We often perceive any reports and analysis as purely technical documents, but I would advise writing about how the supplier communicates in general via the existing WAN. Other favourable trends to understand are growth both regarding user quantity but how the users are accessing resources.

  • Is there a noticeable trend towards home working or collaboration?
  • How are the users and their applications are adding value to the organisation?

This analysis will support your recommendations when considering any new Global or UK MPLS network proposals. Diagnosing your existing situation is an essential component of our mindmap and will ultimately ensure you minimise the typical problems we see in the UK and global marketplace.

The technical aspects of the MPLS WAN surround, in the main, applications. The core subject of apps is how the connectivity performs between the user and application.


Quality of Service (QoS) Expedited Forwarding, Assured Forwarding and Best Effort

Understanding the properties of VPN applications is a critical component of WAN procurement. The majority of apps fall into policy categories which align well to the typical IP QoS (Quality of Service) settings offered by telcos and carriers. Gaining clarity on your application types and flows will allow your organisation to understand how each packet should be treated across an MPLS providers core.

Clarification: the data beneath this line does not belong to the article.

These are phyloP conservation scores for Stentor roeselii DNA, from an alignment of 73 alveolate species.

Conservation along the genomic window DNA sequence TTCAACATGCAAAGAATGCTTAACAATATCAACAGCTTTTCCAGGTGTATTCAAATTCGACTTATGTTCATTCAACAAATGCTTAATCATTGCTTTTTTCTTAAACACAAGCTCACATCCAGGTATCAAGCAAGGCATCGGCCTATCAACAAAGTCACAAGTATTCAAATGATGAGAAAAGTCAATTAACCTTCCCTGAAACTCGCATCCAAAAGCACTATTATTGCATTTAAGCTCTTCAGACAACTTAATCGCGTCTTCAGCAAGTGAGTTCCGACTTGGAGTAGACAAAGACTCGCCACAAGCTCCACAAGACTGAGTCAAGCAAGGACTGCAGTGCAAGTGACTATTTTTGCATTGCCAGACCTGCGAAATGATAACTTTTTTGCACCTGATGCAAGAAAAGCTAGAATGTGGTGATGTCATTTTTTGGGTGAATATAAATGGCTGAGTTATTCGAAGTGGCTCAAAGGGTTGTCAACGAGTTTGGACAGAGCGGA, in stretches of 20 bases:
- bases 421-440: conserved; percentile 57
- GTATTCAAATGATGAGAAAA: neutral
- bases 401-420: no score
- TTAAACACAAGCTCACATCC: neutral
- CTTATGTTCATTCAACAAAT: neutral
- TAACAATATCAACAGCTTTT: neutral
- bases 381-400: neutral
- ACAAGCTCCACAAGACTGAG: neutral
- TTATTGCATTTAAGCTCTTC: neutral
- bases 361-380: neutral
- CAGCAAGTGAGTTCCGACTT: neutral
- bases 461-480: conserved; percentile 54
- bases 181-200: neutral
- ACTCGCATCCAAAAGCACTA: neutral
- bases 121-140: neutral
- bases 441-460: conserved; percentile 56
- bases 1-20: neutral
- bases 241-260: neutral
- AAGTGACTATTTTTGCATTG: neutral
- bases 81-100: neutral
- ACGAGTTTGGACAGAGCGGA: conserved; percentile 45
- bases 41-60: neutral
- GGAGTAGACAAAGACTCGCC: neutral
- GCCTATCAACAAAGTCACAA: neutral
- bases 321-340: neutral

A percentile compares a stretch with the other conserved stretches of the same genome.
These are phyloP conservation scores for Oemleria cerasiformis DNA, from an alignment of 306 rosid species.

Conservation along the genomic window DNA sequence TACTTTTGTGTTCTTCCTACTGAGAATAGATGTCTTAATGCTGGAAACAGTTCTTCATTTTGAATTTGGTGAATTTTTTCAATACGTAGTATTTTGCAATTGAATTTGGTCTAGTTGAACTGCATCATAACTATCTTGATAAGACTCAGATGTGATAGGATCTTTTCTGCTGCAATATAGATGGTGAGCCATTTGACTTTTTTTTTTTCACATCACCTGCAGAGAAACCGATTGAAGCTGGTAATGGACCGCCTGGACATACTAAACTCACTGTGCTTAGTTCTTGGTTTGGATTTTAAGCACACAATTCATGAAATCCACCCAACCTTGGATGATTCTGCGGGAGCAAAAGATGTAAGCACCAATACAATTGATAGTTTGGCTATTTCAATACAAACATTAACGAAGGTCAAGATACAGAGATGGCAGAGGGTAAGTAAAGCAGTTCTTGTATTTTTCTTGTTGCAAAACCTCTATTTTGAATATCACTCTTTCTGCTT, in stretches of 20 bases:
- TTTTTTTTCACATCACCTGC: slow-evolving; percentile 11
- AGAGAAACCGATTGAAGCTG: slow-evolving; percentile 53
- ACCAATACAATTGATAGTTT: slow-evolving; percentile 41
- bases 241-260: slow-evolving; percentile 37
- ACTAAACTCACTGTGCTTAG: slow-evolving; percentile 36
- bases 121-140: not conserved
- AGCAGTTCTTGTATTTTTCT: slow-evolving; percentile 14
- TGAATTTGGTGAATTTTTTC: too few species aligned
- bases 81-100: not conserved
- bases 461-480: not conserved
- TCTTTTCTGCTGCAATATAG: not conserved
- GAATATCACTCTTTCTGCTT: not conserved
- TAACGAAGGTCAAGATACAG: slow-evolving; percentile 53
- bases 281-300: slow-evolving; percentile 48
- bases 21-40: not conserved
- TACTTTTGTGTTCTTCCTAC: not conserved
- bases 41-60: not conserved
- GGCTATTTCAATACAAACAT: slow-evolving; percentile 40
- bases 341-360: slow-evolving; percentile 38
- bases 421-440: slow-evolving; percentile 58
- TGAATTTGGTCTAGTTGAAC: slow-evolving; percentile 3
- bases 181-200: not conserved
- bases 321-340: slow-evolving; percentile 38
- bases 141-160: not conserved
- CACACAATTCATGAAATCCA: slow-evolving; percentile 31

Delay Sensitive

Voice and Video packets are typical delay sensitive applications and require strict priority end to end. Any delay outside of performance parameters will result in frustrating conversations. When considering a network, a focus is needed on end to end latency and performance to ensure your business is armed with the best possible user experience.

Beyond voice and video, other critical applications include, as an example, Citrix. Although Citrix will stand a little delay and jitter, a consistent packet performance will be required to avoid user frustration.

When considering the technical design of applications, the flow between user and server should be documented.

Application Latency and Jitter performance

The performance of your networking applications is governed by the Uk or Global MPLS providers packet latency and in the case of VoIP (Voice over IP), jitter performance. When considering the SLA’s provided by WAN infrastructure connectivity, we need be mindful that the figures will almost certainly only cover core performance. When deploying global networks, IT Management should be aware that the tail circuit (distance between your site and the provider edge) will have an impact on latency.